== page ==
Of course, this not an exemption for performances of live music, small-scale or otherwise. Provision of even one unamplified performer could still result in a criminal prosecution for licensees of premises that are not licensed for live gigs. If the local authority considers that a live music application under this new process could potentially lead to noise complaints they will refuse it. And these are the reasons that councils back the amendment.

The LGA has confirmed that it opposes further exemptions for live music, and it has clout within government and Parliament because it is seen as the voice of local democracy. According to reliable sources, the LGA is apparently considering 'a promotional implementation pack' for councils, to be launched once the minor variations process comes into force, selling the 'economic and cultural benefits of live music'. If true, this proposal is reminiscent of the discredited PR used by DCMS to promote the so-called 'benefits' of the Act for live music back in 2004, before the Act came into force in November 2005.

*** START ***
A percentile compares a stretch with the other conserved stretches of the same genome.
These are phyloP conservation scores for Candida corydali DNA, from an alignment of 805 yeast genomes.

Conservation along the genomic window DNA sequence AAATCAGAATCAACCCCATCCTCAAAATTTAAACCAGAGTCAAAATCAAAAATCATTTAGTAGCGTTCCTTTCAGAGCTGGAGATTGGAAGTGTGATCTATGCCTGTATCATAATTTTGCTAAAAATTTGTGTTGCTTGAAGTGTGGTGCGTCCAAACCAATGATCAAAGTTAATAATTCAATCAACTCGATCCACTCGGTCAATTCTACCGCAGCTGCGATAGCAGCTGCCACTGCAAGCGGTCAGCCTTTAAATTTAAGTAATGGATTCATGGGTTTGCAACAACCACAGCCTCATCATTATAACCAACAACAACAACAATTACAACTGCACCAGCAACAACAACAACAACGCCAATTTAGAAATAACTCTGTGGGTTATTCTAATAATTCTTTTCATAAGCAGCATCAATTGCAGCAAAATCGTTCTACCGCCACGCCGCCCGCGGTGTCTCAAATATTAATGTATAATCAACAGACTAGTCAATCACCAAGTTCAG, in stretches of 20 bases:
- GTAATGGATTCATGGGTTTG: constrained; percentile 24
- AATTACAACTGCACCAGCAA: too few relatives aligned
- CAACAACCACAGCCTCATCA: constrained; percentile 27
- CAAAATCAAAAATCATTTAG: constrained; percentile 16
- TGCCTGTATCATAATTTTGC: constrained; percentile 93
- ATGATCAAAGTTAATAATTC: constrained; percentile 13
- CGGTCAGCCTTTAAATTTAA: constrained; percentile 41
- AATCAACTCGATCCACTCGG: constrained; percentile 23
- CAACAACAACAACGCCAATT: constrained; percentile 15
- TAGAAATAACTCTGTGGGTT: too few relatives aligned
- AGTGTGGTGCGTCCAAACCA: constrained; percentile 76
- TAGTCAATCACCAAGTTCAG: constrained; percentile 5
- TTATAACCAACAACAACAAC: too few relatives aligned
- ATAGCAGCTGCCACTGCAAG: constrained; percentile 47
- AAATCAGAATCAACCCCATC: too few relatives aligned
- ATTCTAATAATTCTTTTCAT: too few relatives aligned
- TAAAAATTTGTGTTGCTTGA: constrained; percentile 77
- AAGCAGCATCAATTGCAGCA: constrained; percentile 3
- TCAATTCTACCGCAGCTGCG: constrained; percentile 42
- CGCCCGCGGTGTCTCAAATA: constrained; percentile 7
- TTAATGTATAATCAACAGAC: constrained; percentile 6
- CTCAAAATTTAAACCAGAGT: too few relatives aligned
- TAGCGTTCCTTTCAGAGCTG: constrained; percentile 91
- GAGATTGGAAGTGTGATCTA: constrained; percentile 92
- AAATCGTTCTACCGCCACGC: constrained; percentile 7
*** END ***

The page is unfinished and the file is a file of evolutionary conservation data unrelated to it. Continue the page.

Three months ago, the LGA promised to provide me with evidence for their opposition to exemptions in the form of examples of gigs where licensing was the best or only way to regulate. Despite several reminders they have failed to appear.

The real reason that local authorities oppose exemptions even for small gigs is that they fear the cost implications if they have to enforce noise nuisance legislation. Pre-emptive licensing control is preferable, in their view, despite there being absolutely no evidence that live music is a serious or widespread noise problem. Apparently they do not consider the possible cultural damage of this sacrifice of free expression for administrative convenience, nor do they appreciate how much in the public mind they begin to look like a coalition of gauleiters.